French President Emmanuel Macron and New Zealand Prime Minister Jacinda Ardern launched the Christchurch Appeal in Paris on Wednesday, an initiative that commits governments and those responsible for large Internet companies to act together to prevent and eliminate terrorist content and extremist violence in social networks. "We are going to prevent social networks from being used as tools by terrorists," Ardern proclaimed in a press conference together with Macron after the meeting at the Elysee.
The Call of Christchurch takes the name of the New Zealand city where, two months ago, an Australian far-right killed 51 people in two mosques. The attack was broadcasted live by its author, Brenton Tarrant, through social networks. "It was conceived to be viral," Ardern stressed this week on a platform in The New York Times and in an interview with Le Monde.
The Call, negotiated and agreed at a meeting of leaders and leaders of technology companies in Paris on Wednesday, stresses that the online dissemination of violent content such as Christchurch "has a negative impact on the human rights of victims, on security collective and in people around the world. " In this sense, governments and Internet platforms are committed in a "collective" and "voluntary" to take specific steps to block this type of content through the application of laws and social awareness or, in the case of technology, "implement immediate and effective measures to mitigate the specific risk that terrorist content or violent extremism will be disseminated through real-time broadcasts ".
Facebook ensured that, in the first 24 hours after the Christchurch attacks, it eliminated more than 1.5 million videos of the attack, 1.2 million of them in the first hour since they were uploaded. However, thousands of people could see it before the Mark Zuckerberg company reacted. Also, remember until today Ardern, "during the first 24 hours, the video was uploaded to the YouTube platform every second".
The popular platform announced, hours before the approval of the document in Paris, that it will prohibit the use of its Live application, which allows video to be broadcast in real time, to any user that violates the rules of the social network about organizations or dangerous individuals.
The Paris meeting achieved the adoption of the document by France and New Zealand, as well as by Canada, Ireland, Jordan, Norway, United Kingdom, Senegal, Indonesia and the European Commission, all represented by their top leaders. On the technological side, it is signed by the giants Amazon, Facebook, Google, Microsoft, Qwant, Twitter, YouTube and DailyMotion. The Elysée stressed in a statement that countries such as Spain, Australia, Germany, India, Japan, Holland or Sweden also "support" the Call of Christchurch. The absence of a key country in the development of the Internet, such as the United States, is striking. Macron said that Washington has assured that "it shares the objectives," although he acknowledged that at the moment he has no plans to sign the commitment.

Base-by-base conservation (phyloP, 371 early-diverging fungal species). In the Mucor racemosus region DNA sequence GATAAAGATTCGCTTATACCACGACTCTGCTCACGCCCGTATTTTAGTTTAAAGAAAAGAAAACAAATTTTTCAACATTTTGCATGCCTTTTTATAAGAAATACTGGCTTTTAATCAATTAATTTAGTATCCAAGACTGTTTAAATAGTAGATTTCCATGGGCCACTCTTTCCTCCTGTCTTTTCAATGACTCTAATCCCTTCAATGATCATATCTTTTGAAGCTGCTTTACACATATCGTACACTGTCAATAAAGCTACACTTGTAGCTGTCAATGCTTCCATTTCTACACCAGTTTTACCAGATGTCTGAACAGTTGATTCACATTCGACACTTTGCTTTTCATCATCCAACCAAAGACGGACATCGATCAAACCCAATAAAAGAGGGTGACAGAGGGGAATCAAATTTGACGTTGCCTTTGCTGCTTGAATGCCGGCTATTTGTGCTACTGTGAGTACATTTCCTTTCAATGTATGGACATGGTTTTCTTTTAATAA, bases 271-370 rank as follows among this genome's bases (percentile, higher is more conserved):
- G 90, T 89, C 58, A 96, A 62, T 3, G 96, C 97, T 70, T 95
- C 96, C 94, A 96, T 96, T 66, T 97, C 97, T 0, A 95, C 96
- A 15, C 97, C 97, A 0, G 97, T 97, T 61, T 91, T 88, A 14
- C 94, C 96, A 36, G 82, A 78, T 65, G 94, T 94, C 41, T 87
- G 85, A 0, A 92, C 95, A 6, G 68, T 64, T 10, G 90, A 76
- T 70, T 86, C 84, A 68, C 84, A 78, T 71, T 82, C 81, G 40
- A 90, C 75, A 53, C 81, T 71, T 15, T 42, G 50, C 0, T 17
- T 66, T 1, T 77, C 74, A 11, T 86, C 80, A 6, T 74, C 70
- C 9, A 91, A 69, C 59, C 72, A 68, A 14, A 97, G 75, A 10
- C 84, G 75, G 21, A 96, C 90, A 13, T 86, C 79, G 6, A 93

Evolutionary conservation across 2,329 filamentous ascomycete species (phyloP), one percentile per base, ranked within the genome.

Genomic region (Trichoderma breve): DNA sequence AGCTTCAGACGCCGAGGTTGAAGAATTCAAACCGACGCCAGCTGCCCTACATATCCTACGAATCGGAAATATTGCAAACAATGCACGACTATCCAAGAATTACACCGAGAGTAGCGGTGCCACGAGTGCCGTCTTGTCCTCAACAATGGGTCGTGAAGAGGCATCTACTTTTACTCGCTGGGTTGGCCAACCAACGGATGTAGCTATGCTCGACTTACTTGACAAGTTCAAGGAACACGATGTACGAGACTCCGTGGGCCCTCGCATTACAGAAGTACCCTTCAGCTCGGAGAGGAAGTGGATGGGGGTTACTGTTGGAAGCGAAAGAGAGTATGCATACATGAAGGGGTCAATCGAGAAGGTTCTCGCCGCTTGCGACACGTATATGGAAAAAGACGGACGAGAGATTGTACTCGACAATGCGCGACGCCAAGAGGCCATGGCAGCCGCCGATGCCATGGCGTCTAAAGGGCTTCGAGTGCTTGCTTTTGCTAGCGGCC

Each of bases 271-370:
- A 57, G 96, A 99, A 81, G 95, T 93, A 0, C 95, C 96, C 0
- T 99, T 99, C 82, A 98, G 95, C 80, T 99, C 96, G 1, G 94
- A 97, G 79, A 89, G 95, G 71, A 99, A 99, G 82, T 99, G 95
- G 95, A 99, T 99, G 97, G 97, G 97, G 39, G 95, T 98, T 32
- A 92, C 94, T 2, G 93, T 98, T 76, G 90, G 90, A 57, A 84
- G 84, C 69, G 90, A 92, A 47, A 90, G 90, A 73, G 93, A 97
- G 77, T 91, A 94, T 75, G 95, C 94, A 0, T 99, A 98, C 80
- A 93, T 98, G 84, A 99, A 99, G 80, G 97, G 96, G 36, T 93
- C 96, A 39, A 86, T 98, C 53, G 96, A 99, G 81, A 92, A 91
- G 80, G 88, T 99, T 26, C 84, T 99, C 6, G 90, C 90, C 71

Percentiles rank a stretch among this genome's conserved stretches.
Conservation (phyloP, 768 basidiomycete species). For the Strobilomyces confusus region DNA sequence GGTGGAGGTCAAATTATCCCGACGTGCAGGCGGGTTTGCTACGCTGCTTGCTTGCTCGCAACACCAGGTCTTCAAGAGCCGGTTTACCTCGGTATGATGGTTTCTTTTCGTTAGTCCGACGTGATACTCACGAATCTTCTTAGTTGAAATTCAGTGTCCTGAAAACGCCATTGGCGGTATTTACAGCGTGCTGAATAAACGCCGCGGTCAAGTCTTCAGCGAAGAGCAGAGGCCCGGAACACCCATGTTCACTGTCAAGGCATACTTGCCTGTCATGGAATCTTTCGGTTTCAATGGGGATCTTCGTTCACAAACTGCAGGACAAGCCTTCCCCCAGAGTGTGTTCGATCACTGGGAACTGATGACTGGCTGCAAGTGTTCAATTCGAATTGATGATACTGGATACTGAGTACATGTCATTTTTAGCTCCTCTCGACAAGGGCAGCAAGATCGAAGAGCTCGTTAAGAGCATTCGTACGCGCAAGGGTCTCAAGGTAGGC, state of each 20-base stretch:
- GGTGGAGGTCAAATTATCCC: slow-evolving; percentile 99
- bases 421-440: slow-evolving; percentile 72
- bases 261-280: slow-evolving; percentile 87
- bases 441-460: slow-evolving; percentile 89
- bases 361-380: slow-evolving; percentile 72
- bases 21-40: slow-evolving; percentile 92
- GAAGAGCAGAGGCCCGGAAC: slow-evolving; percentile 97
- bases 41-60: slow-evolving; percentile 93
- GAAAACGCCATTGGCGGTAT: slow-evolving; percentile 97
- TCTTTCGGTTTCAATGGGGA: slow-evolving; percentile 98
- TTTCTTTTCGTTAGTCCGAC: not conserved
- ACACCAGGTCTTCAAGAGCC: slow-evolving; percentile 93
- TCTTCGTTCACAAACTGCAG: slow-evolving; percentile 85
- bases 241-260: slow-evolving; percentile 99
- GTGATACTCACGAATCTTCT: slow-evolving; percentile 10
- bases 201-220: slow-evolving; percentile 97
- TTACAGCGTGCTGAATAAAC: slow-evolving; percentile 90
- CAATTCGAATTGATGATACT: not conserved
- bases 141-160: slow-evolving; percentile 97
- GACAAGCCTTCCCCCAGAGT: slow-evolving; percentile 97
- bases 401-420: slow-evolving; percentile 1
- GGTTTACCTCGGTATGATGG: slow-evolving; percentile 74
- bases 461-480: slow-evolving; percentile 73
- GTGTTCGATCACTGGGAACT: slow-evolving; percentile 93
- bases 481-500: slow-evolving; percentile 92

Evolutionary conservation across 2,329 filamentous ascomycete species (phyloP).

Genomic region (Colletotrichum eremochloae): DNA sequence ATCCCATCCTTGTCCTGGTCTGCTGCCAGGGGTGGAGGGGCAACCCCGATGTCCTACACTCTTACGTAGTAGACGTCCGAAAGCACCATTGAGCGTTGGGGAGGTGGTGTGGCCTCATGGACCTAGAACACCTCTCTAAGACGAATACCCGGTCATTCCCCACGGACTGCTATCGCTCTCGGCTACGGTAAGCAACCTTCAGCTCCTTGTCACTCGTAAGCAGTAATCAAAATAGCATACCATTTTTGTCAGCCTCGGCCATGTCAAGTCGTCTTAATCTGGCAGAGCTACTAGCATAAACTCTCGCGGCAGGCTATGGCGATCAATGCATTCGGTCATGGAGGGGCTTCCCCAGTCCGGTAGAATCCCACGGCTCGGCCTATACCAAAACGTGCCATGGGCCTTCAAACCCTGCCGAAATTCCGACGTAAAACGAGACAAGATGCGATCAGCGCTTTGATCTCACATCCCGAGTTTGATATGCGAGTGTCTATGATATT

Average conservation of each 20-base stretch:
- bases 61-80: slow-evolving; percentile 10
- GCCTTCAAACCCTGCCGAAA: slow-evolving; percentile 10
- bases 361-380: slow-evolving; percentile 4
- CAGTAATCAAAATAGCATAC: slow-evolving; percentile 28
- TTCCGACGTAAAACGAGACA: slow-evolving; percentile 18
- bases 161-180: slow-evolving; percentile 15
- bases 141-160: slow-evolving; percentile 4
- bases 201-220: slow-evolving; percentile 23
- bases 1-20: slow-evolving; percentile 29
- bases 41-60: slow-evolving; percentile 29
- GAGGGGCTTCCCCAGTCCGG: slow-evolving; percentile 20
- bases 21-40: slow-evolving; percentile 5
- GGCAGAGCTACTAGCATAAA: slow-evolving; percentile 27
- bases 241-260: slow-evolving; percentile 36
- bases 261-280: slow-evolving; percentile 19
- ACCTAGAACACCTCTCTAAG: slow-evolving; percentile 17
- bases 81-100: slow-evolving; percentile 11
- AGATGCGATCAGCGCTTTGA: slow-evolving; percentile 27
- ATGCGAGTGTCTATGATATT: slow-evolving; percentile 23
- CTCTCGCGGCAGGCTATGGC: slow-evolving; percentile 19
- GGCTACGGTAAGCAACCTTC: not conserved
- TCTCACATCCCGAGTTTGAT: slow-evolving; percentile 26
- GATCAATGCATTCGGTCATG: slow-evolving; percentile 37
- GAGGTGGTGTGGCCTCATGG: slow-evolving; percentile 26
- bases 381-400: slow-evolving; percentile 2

It is no coincidence that the Christchurch meeting took place in Paris, headquarters this week of VivaTech, one of the main fairs of new technologies in the world and that brings together in the French capital the top managers of the field.
Since last year, on the eve of VivaTech, the French government is holding the Tech for Good summit, which is discussing "the contribution of technology to the common good and the fight against digital threats". At the meeting this year, the heads of 80 large companies, startups and other actors from the digital world have been invited. At the dinner held on Wednesday night Macron in the Elysee, entrepreneurs were expected to attend as the head of Alibaba Jack Ma, the head of Huawei Ken Hu or Dara Khoroshahi, of Uber.
In addition, France has been promoting the European framework for measures to restrict incitement to hatred in social networks. The government is working on a law that would force social networks to remove the contents reported in 24 hours, under threat of heavy fines. Paris wants this regulation to be approved at European level.
France also chairs this year the G7, in which the Secretary of State for digital, Cédric O, gathered on Wednesday to his colleagues from the seven most industrialized countries in the world to work on a draft letter of commitment on the "regulation and transparency "with online platforms that allow" to intervene quickly in case of dissemination of violent content ". The French objective is that this letter "for an open and non-violent Internet" is assumed by the heads of State and Government of the G7 during its annual summit, next August in Biarritz.
The will to respect human rights and, specifically, freedom of expression is explicit in the Christchurch Appeal. However, organizations dedicated to the promotion and defense of these rights are concerned by the measures adopted in Paris and by their possible unexpected implications on the part of regimes that could be tempted to use this initiative to restrict pro-democracy activities, describing them as "terrorists" .
The Christchurch Appeal fails to define terrorism and violent extremism at a time when governments around the world are abusing anti-terrorist laws, for example to silence political opponents and the media in Russia and Turkey, or to attack Protestants and activists in United Kingdom, "warned the executive director of the freedom of expression organization Article 19, Thomas Hughes.
In addition, he recalled that the option of broadcasting live as the one that has just restricted Facebook "can be used to harm, but it has also allowed the documentation of human rights abuses or the judicial persecution of those who have committed crimes."